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Clinical and immunological features in a cohort of patients with partial DiGeorge syndrome followed at a single centre

Giuliana Giardino, Nesrine Radwan, Patra Koletsi, Deborah M. Morrogh, Stuart Adams, Winnie Ip, Austen Worth, Alison Jones, Imke Meyer-Parsonson, H Bobby Gaspar, Kimberly Gilmour, E Graham Davies and Fani Ladomenou

Key Points

  • Premature CD4+ T-cell aging and lymphopenia induced peripheral T-cell proliferation contribute to the pathogenesis of autoimmunity in pDGS.

  • Infections in pDGS represent, in most of the cases, a complication of anatomical anomalies rather than a feature of the immunodefect.

Abstract

DiGeorge syndrome (DGS) is a primary immunodeficiency characterized by various degrees of T-cell deficiency. In partial DGS (pDGS), other risk factors could predispose to recurrent infections, autoimmunity and allergy. The aim of this study was to assess the impact of different factors in the development of infections, autoimmunity and/or allergy in patients with pDGS. We studied 467 pDGS patients in follow-up at Great Ormond Street Hospital. Using a multivariate approach, we observed that palatal anomalies represent a risk factor for the development of recurrent otitis media with effusion. Gastroesophageal reflux/dysphagia and asthma/rhinitis represent a risk factor for the development of recurrent upper respiratory tract infections. Allergy and autoimmunity were associated with persistently low IgM levels and lymphopenia, respectively. Patients with autoimmunity showed lower levels of CD3+, CD3+CD4+ and naïve CD4+CD45RA+CD27+ T-lymphocytes as compared with pDGS patients without autoimmunity. We also observed that the physiological age-related decline of the T-cell number was slower in pDGS patients as compared with age-matched controls. The age-related recovery of the T-cell number depended on a homeostatic peripheral proliferation of T-cells, as suggested by an accelerated decline of the naïve T-lymphocytes in pDGS as well as a more skewed T-cell repertoire in older pDGS patients. These evidences suggest that premature CD4+ T-cell aging and lymphopenia induced spontaneous peripheral T-cell proliferation might contribute to the pathogenesis of autoimmunity in patients with pDGS. Infections in these patients represent, in most of the cases, a complication of anatomical or gastroenterological anomalies rather than a feature of the underlying immunodeficiency.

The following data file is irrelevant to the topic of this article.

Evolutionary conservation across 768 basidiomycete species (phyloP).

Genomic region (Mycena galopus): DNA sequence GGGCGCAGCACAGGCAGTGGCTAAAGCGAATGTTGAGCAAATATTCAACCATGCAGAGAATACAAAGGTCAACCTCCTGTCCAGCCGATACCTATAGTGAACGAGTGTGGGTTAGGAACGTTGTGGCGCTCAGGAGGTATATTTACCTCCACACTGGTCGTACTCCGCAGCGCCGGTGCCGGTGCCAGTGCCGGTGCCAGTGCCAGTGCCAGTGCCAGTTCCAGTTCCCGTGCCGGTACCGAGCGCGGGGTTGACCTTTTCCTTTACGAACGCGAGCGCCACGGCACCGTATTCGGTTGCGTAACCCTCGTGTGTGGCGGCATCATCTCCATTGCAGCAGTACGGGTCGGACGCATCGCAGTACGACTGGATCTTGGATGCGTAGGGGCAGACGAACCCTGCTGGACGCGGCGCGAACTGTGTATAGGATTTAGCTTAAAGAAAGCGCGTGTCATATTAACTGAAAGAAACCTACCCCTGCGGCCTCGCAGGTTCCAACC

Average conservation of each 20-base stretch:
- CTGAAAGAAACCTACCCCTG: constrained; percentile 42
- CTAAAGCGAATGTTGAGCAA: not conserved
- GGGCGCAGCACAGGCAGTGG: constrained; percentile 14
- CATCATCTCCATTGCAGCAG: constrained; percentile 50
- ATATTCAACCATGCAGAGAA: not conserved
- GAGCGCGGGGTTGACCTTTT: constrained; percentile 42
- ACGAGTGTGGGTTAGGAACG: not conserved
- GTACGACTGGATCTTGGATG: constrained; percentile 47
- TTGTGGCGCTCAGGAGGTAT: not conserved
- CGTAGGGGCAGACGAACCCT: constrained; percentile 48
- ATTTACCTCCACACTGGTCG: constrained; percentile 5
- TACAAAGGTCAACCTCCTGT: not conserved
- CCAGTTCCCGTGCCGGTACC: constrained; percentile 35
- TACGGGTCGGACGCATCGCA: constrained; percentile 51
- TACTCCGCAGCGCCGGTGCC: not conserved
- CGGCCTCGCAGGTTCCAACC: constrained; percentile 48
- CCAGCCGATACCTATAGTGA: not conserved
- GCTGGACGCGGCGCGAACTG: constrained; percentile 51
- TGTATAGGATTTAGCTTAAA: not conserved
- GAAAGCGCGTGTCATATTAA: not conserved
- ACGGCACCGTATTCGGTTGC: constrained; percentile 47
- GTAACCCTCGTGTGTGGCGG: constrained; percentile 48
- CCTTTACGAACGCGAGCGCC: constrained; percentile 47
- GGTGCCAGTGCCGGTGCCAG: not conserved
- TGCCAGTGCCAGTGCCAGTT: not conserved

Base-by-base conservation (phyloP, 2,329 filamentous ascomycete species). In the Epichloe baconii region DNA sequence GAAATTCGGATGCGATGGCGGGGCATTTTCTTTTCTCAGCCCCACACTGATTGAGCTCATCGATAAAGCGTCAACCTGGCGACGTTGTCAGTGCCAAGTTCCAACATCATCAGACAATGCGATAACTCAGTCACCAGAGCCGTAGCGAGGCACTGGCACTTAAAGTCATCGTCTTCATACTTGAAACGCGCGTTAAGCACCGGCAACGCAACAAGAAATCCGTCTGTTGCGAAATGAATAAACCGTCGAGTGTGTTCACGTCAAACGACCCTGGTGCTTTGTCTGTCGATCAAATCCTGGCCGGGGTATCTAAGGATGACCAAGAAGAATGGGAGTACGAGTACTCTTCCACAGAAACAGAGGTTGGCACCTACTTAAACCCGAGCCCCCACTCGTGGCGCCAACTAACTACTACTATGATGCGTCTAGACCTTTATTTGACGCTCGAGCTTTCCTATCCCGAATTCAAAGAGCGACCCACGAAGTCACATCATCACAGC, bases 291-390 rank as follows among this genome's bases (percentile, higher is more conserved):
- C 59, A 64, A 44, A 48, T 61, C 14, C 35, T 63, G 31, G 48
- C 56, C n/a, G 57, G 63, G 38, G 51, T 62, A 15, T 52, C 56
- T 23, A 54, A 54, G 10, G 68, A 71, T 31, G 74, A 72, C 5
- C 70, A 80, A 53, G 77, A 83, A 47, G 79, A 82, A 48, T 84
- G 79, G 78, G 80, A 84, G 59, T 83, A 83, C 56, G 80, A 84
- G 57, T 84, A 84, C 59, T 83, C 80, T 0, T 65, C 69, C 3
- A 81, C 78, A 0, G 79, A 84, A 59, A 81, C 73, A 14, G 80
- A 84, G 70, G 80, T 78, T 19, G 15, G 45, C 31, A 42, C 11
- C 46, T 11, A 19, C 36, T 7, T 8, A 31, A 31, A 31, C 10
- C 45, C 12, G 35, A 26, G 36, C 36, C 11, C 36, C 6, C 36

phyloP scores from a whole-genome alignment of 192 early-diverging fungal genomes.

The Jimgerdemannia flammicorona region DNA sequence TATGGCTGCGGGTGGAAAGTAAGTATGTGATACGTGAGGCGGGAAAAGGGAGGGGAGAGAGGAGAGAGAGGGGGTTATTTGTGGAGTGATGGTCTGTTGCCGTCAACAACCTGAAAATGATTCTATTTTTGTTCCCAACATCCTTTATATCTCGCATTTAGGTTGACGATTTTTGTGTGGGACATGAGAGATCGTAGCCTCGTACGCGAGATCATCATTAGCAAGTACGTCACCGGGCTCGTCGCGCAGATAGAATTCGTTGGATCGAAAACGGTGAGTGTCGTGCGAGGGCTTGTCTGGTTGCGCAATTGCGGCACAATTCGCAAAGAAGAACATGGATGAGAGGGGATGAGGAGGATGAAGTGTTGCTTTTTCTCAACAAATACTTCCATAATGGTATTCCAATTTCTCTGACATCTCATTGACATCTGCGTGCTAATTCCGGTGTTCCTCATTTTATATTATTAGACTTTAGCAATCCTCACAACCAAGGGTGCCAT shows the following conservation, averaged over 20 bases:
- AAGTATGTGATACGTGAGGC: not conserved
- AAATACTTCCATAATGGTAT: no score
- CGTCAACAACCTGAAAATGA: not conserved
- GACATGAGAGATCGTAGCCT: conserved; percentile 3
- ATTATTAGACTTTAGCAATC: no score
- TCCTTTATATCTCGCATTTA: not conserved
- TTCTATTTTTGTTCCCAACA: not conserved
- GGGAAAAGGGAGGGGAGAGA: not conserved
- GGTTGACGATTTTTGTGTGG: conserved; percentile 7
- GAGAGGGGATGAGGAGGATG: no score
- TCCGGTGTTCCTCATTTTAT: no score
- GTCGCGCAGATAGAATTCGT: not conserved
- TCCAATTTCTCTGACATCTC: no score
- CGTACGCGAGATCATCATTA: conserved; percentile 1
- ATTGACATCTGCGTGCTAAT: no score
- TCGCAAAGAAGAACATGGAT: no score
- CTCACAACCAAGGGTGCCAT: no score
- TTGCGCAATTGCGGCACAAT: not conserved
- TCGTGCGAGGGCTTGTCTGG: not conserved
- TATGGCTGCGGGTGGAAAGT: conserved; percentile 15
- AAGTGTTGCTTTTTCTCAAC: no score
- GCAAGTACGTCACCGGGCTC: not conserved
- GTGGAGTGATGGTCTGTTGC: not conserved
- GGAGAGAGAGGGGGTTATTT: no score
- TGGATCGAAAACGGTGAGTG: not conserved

• Submitted November 8, 2018.
  • Revision received April 7, 2019.
  • Accepted April 3, 2019.